This kind of sleep/suspended state has been around for a while, and is most commonly used in portable devices such as laptops. However, there are drawbacks to this in Windows 8. Anyone attempting to boot to a different operating system, from another device (besides the default hard drive), or enter the BIOS setup program, will be unable to do so without resorting to special (hidden) methods. Worse, the classic Windows troubleshooting step of rebooting a computer will no longer accomplish much: any problems in Windows that would previously have been cleared by way of a reboot will persist in Windows 8.

I have no problem with Microsoft improving Windows’ startup performance, and I have no problem with them using sleep states to do that, but hiding what’s really going on is just going to cause a lot of confusion and frustration.

No surprise: latest Java still not secure

It looks like Java is currently the target of choice for malware authors, which must be a relief for Microsoft, since Windows was the target of choice for years. That means Java’s developer (Oracle/Sun) is in for a rough ride: the rate at which new Java vulnerabilities are found and exploits developed to use them is going to increase. The only thing that will reverse the trend is a big push by Oracle/Sun to make the core of Java a lot more healthy in terms of security. Until that happens, you’re going to keep hearing the same advice: don’t enable Java in your web browser unless you need it, limit Java use in the browser to sites and applications that require it, and even remove Java completely if you really don’t need it at all.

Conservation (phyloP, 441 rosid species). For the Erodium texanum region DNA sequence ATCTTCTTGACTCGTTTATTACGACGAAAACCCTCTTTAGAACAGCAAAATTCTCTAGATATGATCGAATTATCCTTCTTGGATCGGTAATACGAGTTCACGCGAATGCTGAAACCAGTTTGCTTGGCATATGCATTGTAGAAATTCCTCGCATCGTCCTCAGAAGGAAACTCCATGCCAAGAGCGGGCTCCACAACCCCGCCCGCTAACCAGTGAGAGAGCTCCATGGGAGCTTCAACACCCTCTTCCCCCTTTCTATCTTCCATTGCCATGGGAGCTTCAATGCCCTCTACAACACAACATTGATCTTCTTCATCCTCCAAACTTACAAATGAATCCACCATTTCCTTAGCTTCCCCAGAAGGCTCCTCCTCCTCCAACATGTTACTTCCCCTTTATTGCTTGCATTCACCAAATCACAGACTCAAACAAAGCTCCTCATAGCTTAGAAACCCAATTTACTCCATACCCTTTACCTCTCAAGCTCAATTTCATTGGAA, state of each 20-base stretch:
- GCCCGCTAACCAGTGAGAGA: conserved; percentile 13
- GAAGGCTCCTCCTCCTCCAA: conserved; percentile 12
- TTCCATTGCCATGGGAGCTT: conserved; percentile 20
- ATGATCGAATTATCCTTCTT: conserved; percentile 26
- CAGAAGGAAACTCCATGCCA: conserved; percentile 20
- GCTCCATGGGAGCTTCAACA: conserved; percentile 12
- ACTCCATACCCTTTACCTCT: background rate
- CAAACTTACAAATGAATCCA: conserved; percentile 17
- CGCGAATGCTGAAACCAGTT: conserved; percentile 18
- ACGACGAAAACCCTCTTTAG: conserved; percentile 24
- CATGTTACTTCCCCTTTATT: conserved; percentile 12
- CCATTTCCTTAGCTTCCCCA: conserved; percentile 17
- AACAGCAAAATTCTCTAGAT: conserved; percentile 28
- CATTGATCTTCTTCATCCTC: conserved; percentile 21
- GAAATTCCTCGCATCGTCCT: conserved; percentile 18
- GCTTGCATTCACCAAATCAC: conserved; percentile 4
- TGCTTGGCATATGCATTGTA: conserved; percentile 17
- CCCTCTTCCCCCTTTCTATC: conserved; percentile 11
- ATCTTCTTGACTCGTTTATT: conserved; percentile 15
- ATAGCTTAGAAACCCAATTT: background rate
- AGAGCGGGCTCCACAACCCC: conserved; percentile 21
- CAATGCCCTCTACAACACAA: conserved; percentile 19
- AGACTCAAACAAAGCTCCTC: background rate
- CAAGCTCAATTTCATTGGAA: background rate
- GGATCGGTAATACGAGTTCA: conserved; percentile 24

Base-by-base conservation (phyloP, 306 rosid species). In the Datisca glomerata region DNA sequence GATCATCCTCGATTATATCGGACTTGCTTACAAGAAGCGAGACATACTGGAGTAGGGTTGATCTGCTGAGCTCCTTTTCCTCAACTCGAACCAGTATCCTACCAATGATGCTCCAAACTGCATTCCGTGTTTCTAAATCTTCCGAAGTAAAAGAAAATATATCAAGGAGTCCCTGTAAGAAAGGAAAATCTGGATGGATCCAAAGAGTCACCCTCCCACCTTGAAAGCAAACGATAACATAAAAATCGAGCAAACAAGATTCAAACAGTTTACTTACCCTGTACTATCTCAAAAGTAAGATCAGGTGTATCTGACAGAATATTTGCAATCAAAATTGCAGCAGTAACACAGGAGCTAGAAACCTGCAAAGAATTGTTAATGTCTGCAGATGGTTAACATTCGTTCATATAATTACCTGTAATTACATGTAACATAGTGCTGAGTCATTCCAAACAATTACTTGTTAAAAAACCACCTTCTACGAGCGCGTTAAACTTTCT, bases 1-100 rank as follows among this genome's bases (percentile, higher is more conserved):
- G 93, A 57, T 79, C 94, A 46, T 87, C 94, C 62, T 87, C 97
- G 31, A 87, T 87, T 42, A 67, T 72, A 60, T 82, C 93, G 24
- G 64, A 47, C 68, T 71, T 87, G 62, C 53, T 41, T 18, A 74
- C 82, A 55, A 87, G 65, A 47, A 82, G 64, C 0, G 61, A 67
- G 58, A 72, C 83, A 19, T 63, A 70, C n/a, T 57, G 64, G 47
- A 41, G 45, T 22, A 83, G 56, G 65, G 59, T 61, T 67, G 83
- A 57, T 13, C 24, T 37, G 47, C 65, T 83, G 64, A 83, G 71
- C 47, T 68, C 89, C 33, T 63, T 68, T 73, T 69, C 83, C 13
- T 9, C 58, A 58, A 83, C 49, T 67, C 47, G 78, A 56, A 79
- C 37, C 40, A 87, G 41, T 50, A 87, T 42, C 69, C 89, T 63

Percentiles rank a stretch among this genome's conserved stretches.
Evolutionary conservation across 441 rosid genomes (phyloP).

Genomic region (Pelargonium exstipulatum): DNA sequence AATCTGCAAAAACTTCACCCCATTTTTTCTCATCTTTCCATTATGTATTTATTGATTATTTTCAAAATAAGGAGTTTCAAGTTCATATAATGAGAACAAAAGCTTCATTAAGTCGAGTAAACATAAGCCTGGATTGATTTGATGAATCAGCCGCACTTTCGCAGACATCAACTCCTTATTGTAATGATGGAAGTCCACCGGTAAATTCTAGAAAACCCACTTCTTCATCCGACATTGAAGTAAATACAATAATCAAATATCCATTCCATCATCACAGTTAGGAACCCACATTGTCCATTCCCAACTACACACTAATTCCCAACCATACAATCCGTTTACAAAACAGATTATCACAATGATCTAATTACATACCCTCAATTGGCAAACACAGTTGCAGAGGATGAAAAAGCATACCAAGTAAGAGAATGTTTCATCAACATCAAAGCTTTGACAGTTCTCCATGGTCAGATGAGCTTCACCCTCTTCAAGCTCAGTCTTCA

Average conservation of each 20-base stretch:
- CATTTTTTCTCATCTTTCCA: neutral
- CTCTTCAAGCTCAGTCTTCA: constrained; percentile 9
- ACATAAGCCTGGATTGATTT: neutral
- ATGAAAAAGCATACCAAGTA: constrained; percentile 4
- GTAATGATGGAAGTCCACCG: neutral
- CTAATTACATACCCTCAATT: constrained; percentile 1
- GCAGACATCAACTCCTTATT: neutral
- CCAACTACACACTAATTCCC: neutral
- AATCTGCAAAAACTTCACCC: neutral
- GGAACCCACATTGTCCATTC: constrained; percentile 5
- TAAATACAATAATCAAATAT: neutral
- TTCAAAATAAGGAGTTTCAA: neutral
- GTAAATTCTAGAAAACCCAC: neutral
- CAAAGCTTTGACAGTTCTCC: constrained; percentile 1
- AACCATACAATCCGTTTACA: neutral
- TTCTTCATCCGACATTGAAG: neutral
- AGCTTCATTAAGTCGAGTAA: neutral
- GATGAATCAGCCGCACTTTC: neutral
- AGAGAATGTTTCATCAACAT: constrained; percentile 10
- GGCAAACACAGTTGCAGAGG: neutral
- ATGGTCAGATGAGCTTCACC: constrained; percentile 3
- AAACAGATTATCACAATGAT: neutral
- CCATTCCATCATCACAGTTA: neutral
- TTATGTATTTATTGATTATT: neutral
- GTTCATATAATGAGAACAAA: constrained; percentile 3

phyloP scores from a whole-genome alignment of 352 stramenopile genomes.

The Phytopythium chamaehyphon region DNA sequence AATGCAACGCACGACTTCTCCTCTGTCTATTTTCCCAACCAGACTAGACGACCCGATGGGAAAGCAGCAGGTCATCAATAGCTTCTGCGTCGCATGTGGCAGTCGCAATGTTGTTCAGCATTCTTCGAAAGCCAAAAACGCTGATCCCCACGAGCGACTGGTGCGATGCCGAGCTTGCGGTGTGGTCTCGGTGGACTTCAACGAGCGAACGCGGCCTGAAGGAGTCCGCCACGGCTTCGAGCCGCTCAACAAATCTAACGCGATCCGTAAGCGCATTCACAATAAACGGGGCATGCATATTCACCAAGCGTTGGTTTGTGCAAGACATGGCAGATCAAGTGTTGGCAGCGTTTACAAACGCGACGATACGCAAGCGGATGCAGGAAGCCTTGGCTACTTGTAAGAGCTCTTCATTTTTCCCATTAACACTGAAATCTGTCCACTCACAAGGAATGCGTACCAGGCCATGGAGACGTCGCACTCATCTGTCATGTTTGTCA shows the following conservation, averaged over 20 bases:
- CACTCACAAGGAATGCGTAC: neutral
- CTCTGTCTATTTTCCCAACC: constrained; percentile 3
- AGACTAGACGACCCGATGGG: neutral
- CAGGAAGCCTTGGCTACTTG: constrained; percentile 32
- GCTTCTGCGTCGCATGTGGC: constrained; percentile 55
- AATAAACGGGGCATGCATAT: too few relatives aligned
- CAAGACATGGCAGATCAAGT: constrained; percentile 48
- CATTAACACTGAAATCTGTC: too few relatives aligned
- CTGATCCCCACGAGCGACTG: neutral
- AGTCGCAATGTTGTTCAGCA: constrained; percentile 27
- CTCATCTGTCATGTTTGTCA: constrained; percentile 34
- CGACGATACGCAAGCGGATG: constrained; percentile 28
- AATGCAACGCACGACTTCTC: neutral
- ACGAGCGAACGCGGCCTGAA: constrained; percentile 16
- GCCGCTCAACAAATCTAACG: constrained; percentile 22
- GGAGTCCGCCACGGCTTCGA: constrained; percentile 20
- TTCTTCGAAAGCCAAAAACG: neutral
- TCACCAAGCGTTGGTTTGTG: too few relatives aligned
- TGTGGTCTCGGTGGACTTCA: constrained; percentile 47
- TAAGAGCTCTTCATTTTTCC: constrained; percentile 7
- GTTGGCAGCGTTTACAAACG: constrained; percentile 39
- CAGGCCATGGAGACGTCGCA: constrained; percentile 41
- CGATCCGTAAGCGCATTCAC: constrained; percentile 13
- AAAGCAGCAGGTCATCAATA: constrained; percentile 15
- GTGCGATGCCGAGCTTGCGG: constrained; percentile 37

Relevant links:

Windows 8 Pro Upgrade price will quintuple at end of January 2013

If you’re going to buy Windows 8, you should do it soon. The promotional price of $40 for Windows 8 Pro Upgrade will end on January 31, 2012. After that, the price will be $200. I had hoped Microsoft would keep the price for Windows 8 low; $200 is excessive, especially if Microsoft really wants people to upgrade. Most people hesitate before spending $200 on anything, but $40 is a no-brainer, and even if you end up going back to Windows 7, at that price you won’t feel like you’ve been cheated. The accountants at Microsoft clearly haven’t yet learned that lowering software prices solves a lot of problems, including piracy.